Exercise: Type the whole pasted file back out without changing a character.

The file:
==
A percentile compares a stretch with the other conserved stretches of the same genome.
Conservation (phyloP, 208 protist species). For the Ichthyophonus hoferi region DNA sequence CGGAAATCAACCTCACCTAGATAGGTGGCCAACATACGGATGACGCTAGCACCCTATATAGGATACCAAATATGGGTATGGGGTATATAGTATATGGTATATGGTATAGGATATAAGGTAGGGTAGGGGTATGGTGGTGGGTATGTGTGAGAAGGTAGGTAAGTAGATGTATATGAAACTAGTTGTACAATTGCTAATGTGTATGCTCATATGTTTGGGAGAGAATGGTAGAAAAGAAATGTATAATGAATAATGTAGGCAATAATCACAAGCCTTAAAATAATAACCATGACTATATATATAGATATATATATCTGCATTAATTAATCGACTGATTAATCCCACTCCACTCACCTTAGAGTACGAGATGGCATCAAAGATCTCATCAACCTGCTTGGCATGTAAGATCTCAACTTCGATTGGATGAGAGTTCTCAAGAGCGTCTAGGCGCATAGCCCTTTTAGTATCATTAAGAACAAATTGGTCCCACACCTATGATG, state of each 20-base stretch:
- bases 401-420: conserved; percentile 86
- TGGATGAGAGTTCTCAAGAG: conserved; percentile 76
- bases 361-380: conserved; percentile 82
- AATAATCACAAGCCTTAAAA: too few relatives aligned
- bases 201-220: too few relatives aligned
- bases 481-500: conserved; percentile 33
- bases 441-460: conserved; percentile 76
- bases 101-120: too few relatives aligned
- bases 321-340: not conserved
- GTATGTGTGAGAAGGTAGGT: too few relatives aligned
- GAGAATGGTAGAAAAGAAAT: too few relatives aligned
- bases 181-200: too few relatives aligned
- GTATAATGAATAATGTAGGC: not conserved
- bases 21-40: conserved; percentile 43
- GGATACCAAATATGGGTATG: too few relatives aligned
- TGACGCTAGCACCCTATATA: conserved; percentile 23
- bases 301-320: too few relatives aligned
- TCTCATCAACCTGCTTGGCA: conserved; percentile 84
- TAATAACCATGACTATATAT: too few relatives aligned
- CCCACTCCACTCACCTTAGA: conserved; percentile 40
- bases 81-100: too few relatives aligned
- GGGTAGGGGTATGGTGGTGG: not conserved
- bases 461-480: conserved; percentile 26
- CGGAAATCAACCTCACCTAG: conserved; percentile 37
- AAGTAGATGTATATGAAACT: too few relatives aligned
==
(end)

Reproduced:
A percentile compares a stretch with the other conserved stretches of the same genome.
Conservation (phyloP, 208 protist species). For the Ichthyophonus hoferi region DNA sequence CGGAAATCAACCTCACCTAGATAGGTGGCCAACATACGGATGACGCTAGCACCCTATATAGGATACCAAATATGGGTATGGGGTATATAGTATATGGTATATGGTATAGGATATAAGGTAGGGTAGGGGTATGGTGGTGGGTATGTGTGAGAAGGTAGGTAAGTAGATGTATATGAAACTAGTTGTACAATTGCTAATGTGTATGCTCATATGTTTGGGAGAGAATGGTAGAAAAGAAATGTATAATGAATAATGTAGGCAATAATCACAAGCCTTAAAATAATAACCATGACTATATATATAGATATATATATCTGCATTAATTAATCGACTGATTAATCCCACTCCACTCACCTTAGAGTACGAGATGGCATCAAAGATCTCATCAACCTGCTTGGCATGTAAGATCTCAACTTCGATTGGATGAGAGTTCTCAAGAGCGTCTAGGCGCATAGCCCTTTTAGTATCATTAAGAACAAATTGGTCCCACACCTATGATG, state of each 20-base stretch:
- bases 401-420: conserved; percentile 86
- TGGATGAGAGTTCTCAAGAG: conserved; percentile 76
- bases 361-380: conserved; percentile 82
- AATAATCACAAGCCTTAAAA: too few relatives aligned
- bases 201-220: too few relatives aligned
- bases 481-500: conserved; percentile 33
- bases 441-460: conserved; percentile 76
- bases 101-120: too few relatives aligned
- bases 321-340: not conserved
- GTATGTGTGAGAAGGTAGGT: too few relatives aligned
- GAGAATGGTAGAAAAGAAAT: too few relatives aligned
- bases 181-200: too few relatives aligned
- GTATAATGAATAATGTAGGC: not conserved
- bases 21-40: conserved; percentile 43
- GGATACCAAATATGGGTATG: too few relatives aligned
- TGACGCTAGCACCCTATATA: conserved; percentile 23
- bases 301-320: too few relatives aligned
- TCTCATCAACCTGCTTGGCA: conserved; percentile 84
- TAATAACCATGACTATATAT: too few relatives aligned
- CCCACTCCACTCACCTTAGA: conserved; percentile 40
- bases 81-100: too few relatives aligned
- GGGTAGGGGTATGGTGGTGG: not conserved
- bases 461-480: conserved; percentile 26
- CGGAAATCAACCTCACCTAG: conserved; percentile 37
- AAGTAGATGTATATGAAACT: too few relatives aligned